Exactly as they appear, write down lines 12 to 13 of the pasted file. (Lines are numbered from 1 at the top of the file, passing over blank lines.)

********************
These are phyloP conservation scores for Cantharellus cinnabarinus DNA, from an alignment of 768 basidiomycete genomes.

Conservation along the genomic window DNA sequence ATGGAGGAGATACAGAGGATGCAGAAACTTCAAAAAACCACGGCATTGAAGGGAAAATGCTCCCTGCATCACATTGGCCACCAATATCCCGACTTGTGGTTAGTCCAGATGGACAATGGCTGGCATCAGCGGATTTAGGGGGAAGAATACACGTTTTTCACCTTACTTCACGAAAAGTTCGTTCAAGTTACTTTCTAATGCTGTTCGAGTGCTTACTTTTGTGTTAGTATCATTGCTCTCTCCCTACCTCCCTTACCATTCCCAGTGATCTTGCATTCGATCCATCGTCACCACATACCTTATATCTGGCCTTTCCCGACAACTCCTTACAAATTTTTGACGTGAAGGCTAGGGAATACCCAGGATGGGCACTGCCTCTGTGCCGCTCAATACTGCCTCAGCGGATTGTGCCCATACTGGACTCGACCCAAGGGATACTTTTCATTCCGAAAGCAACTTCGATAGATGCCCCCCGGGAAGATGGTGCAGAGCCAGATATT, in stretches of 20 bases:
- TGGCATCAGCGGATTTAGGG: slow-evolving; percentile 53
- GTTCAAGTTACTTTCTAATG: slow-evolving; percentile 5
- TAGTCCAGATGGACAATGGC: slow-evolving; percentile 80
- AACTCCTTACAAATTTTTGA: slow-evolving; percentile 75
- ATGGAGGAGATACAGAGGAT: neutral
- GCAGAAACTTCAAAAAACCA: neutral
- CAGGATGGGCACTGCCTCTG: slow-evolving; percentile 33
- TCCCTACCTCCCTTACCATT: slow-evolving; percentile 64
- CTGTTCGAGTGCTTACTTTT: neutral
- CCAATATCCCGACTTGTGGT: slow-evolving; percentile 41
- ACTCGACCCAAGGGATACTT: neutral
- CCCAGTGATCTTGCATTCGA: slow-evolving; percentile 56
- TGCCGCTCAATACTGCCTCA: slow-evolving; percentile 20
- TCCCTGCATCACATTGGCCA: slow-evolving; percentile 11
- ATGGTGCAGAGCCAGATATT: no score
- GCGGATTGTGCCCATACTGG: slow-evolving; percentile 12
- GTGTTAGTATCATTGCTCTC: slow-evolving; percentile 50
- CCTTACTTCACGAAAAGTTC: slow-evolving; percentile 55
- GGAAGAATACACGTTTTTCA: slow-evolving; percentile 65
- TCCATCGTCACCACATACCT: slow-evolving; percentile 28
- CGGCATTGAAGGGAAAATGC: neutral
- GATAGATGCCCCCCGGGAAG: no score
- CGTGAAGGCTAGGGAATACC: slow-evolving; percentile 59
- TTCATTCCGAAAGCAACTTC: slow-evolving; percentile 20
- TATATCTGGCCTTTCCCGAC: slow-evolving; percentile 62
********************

- CCAATATCCCGACTTGTGGT: slow-evolving; percentile 41
- ACTCGACCCAAGGGATACTT: neutral